Summing up language policy in India

  1. Failure of switch to Hindi:

  2. Success of switch to local languages at State levels--more primary, secondary teaching in local languages, but still increased demand (via private schools) for English.

  3. Failure to deal with really small minority languages in various states:

  4. Todas, Tulus, Badagas, Kodagus, other tribal groups in southern states have no recourse--they can "petition the President of India" but they don't get much.
  5. Other regional minorities, e.g. Telugus in Tamilnadu, Tamils in Karnataka, can have schools provided on a sort of "tit for tat" basis, i.e. "You open schools for 20,000 Telugus, and our state will provide schools for 20k Tamils" but often this doesn't work.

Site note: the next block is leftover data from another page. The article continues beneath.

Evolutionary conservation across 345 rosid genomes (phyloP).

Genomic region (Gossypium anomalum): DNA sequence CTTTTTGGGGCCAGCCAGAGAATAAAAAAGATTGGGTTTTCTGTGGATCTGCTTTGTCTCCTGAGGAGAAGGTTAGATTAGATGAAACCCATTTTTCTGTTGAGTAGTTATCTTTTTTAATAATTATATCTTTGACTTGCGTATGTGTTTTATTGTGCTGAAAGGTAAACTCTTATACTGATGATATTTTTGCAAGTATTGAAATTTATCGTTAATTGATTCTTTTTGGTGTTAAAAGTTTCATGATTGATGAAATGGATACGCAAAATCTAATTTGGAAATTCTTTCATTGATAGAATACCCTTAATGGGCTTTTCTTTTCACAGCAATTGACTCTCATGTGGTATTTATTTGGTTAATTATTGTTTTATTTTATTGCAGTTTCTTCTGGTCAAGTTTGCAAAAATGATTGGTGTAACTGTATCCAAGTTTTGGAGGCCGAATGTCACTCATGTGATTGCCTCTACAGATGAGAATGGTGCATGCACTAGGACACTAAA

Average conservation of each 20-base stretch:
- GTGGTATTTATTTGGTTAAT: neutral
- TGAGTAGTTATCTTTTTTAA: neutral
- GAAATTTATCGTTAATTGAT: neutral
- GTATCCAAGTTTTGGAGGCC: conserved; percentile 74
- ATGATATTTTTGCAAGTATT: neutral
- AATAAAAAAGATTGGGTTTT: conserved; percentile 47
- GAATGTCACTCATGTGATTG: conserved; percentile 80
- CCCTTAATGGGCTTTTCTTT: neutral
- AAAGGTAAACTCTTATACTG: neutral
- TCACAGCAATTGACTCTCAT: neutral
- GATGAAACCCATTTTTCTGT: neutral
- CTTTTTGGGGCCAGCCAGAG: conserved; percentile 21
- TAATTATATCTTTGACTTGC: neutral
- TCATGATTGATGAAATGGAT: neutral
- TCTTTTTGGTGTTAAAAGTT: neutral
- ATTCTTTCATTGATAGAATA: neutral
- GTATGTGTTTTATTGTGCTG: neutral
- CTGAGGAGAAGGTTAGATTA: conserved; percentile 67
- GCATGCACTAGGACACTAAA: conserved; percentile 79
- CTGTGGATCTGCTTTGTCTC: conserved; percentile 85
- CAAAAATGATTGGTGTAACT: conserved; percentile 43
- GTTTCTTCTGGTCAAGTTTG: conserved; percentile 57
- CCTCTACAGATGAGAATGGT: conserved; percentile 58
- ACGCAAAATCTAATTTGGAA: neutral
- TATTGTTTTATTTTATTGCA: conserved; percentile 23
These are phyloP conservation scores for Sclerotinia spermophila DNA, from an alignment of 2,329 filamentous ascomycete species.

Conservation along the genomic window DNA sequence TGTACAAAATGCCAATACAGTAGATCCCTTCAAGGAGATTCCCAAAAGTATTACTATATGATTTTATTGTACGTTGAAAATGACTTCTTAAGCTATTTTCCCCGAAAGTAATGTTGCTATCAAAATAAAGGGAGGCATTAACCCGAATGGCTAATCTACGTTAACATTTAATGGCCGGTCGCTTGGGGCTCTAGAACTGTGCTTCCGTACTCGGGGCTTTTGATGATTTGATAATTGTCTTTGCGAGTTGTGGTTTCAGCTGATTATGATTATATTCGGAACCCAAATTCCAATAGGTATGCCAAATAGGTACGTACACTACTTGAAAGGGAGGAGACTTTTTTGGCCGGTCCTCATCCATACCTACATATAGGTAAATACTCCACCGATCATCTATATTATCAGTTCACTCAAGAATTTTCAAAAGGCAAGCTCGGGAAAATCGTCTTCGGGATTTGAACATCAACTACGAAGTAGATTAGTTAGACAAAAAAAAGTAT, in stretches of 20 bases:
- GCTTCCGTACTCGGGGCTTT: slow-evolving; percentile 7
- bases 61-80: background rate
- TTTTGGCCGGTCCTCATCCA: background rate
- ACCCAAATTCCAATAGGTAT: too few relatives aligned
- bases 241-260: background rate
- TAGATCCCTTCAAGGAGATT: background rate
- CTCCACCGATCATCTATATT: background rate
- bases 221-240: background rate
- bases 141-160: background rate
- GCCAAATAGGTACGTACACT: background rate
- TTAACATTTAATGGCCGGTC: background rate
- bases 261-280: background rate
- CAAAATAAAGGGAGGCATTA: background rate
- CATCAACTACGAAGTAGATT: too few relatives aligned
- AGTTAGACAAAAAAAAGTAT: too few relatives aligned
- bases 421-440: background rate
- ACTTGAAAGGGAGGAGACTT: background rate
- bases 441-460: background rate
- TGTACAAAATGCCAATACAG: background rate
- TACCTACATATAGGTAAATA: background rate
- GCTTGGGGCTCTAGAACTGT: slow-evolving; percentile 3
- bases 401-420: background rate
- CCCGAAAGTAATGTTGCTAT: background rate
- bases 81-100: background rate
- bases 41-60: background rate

6. Karnataka has the highest percentage of linguistic minorities of any state in India (also the lowest percentage of majority mother-tongue speakers, i.e. Kannada) of any state, so much turmoil over the rights of minorities: Tamils especially, but also Telugus, Konkanis, Tulus, Kodagus.

    Recently much turmoil over this in press reports, including state ban on films not made in Kannada!

  7. Southern Regional Council of states--gets together to deal with these issues; other regional councils are supposed to do this, too, but get no help from the Central gov't.
  8. All Central funds go to support "development" of Hindi, little done to "develop" other languages.